Creative Project: Planning #1 – Digital Self Portrait

Let’s talk about my face.

As my final project is a large digital mural of sorts detailing my past creations from the earliest days to the present moment, I thought it would be fitting to digitise my face to serve as the centrepiece of it, with all the other characters spaced out around it.

Luckily I have done many self-portraits in the past, when I’ve had the inspiration to try photo-realism in my art, though normally it has lent itself more to more of a simplistic, cartoonish style.

First attempt: 30th September, 2012, sketched with pencil and scanned

You Look Like a Face

When I look at this, I can cast my mind back to an earlier time, when I didn’t really know what I was doing. I believe the mentality I adopted at the time, when trying to construct a piece that wasn’t in my usual familiar style, would be to simply copy the source photo onto the page, line for line, without a methodology to serve as a to building a foundation first to guarantee accuracy. Trying to hit a bullseye while blindfolded, I suppose.

Now I may have gotten the overall shape vaguely correct, but the lack of attention to detail and how the human face is proportioned does detract from the form and composition of the piece.

So let’s be really unfair towards my past self and fast forward a few years to a piece that is objectively much better.

Second attempt: 22nd March, 2015, sketched with pencil and paper

Self Portrait 03-15

Now you should notice that the overall form of this piece is more on point. That is, I have bothered to look into the theory of anatomy for the face, of which I only had a vague idea of before. Having the paper in portrait rather than landscape was also a wiser decision.


(Arty Factory, 2015, n.p.)

I drew from observation – looking at my face in a mirror for reference. I implemented a many-layered technique to my drawing, laying down a rough foundation of the larger shapes first (the overall shape of the head), using a light pencil, allowing for mistakes and simply redrawing the shape when the proportions look a little bit off. While having to draw a piece in multiple stages can seem like extra work and is a bit of a turn-off, I have found that it is entirely worth doing, as it ensures that the piece is of greater quality and more accurate to my vision.

It has still been a while since I tried something like this, so it’s not the most polished attempt I’ve done. Some of the facial features are not perfectly aligned – the eyes, nose and lips are a bit lopsided and disrupt the symmetry of the piece. The hair was rushed and resembles more of a scribble than something with form and texture. Nevertheless, it’s progress. It’s simply a matter of trying again and again until I can better memorise and visualise the details and translate that physically onto the page.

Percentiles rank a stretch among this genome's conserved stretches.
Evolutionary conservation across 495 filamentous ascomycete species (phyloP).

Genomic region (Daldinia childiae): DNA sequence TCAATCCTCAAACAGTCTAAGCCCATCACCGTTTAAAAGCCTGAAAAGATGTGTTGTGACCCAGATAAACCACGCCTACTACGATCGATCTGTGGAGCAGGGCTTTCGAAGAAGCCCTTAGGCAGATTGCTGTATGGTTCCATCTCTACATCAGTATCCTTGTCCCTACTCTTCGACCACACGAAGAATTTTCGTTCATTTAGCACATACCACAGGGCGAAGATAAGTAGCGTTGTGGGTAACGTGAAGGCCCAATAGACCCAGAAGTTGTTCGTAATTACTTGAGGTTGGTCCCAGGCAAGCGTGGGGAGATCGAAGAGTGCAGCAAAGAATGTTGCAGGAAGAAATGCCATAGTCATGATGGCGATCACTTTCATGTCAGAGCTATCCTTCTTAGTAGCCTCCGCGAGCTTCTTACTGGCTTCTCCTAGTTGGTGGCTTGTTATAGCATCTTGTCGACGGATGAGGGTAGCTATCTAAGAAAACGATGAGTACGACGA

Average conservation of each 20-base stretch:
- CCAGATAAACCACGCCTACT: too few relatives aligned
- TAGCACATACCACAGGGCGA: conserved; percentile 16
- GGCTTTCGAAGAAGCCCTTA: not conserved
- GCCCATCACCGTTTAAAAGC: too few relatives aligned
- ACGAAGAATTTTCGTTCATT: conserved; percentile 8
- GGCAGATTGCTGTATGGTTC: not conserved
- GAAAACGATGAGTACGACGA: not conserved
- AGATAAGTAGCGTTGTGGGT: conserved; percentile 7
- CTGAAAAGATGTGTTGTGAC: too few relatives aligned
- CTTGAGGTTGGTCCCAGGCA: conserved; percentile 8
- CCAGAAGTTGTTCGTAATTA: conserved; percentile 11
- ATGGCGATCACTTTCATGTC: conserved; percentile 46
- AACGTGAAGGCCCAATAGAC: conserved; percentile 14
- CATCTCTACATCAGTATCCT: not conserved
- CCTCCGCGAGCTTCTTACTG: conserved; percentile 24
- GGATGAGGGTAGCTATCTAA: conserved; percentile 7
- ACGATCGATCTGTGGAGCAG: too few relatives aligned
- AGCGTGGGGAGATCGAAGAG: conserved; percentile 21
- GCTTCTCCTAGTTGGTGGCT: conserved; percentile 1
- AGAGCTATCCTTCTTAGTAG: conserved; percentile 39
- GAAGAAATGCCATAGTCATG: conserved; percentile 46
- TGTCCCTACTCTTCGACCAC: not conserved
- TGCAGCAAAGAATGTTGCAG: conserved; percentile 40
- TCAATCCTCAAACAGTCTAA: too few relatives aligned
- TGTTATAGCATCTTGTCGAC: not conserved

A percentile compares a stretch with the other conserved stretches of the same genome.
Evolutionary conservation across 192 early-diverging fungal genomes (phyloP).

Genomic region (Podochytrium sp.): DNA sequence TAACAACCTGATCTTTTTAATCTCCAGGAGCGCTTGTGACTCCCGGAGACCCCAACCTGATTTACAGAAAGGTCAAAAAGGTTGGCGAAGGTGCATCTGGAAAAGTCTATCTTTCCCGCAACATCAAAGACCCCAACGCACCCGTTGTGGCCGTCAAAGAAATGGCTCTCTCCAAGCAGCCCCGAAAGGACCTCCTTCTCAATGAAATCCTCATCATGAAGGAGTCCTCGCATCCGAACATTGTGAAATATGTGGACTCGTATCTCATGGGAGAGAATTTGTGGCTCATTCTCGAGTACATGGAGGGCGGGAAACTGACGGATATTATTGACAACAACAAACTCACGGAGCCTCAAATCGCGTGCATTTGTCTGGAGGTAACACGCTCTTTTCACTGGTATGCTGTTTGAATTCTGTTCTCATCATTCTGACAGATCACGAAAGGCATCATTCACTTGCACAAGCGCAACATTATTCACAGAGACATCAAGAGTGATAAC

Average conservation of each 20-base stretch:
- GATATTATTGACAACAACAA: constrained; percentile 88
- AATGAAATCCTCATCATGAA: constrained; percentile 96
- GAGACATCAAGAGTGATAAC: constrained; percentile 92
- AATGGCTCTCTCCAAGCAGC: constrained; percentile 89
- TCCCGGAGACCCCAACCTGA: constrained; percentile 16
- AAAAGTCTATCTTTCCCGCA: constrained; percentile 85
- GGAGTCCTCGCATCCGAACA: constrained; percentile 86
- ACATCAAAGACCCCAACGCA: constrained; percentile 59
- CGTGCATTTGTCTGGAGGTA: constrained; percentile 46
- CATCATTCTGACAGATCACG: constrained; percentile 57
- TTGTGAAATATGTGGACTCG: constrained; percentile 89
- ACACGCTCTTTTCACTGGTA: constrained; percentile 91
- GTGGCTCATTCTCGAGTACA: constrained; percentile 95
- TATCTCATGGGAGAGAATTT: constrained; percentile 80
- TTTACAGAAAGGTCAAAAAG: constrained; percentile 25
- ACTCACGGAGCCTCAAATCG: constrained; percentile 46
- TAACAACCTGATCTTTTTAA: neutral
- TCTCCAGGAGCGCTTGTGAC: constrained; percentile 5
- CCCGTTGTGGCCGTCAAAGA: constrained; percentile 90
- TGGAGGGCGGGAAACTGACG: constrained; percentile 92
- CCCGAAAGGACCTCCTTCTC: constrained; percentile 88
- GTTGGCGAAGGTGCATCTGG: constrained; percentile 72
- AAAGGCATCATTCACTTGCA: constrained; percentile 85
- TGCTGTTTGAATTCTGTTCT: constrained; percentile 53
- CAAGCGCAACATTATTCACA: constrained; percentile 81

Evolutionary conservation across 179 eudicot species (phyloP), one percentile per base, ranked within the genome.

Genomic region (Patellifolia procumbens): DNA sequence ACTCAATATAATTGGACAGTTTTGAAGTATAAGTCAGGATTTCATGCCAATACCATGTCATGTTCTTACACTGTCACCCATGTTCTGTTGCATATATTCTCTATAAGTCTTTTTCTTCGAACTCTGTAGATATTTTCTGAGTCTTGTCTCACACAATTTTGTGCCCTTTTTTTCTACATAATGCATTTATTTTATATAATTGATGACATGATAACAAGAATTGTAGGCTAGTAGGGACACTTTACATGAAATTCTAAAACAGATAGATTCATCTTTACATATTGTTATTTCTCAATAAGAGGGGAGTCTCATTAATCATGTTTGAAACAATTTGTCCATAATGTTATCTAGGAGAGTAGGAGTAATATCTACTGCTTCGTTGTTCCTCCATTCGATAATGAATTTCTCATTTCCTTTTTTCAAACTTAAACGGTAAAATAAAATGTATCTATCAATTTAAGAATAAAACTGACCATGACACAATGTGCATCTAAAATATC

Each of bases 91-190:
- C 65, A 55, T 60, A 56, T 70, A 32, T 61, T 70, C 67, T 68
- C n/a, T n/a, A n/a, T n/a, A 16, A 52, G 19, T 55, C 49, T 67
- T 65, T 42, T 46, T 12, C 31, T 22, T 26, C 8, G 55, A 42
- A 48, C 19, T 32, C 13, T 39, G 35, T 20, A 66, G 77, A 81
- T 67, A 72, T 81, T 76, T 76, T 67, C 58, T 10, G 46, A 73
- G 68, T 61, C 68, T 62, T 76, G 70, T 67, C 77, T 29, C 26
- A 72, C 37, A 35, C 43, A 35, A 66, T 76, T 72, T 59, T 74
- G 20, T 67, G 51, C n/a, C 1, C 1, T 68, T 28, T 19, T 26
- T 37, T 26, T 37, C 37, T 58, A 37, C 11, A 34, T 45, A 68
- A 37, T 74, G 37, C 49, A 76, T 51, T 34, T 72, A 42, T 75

The piece is lacking in shading (my beard is hardly even visible), as I mostly wanted to capture the basic form as best as I could. Shading, or tone, is something I should look into next, to create more depth to the shape of the piece and advance my skills even further.

Now that I have a better grasp on form and proportion, it’s time to move on from a traditional medium to a digital format and a different style that I intend to use for the final project.

But first, I wish to say that I wholly owe the style of this next piece to Josiah Brooks who very helpfully provided a tutorial for cartoonish portraits in Adobe Flash:


(Brooks, 2014, n.p.)

  1. Basic, rough sketch of the face
  2. Inking, or Clean-up
  3. Adding shading in a slightly darker, more saturated skin tone (Use colour dropper to use colours directly from the reference photo)
  4. Flood fill in other colours– voila!

Keep that in mind – now, here’s my take on that method for my own portrait:

Third attempt: 11th October, 2014 – drawn in Adobe Flash CS6 with Wacom tablet

ben face cartoonised

This is the piece that I am most proud of, of all three versions, despite this not being the most recent.

Note the similar shading that I adopted for the piece – I am very happy with it as it gives the face some real definition without looking like nonsensical blobs. I tried to match the specifications of the video as best as I could. All in all I am very happy with the result.

Perhaps then, I could use this as a base for a more up-to-date version, since the piece is months old, and has a few flaws to be corrected (lack of symmetry in the beard, grrr). I feel that taking this piece and updating it with my current level of skill and knowledge will mean that I am demonstrating my current level of skill, while not just lazily pasting this image unedited into my final project.

This portrait was referenced from a photograph – not traced line for line, but I tried to keep very accurate to the source in the rough sketching stage. With that said, any major reworking at this point seems non-essential, but the piece does need an update. This will be the centrepiece of the final project, the thing that will stand out the most and catch the viewer’s attention. The idea is that they say “WOW!” and not “What’s wrong with his beard?!”.

Stay tuned for when I talk about the other elements that will go into the final piece – adding the of characters from the past, reworking them and featuring them in the piece!


Arty Factory (2015). Proportions of the Head and Face. Retrieved from:

Brooks, J. (2014). How to Draw a Cartoon Face. Retrieved from:

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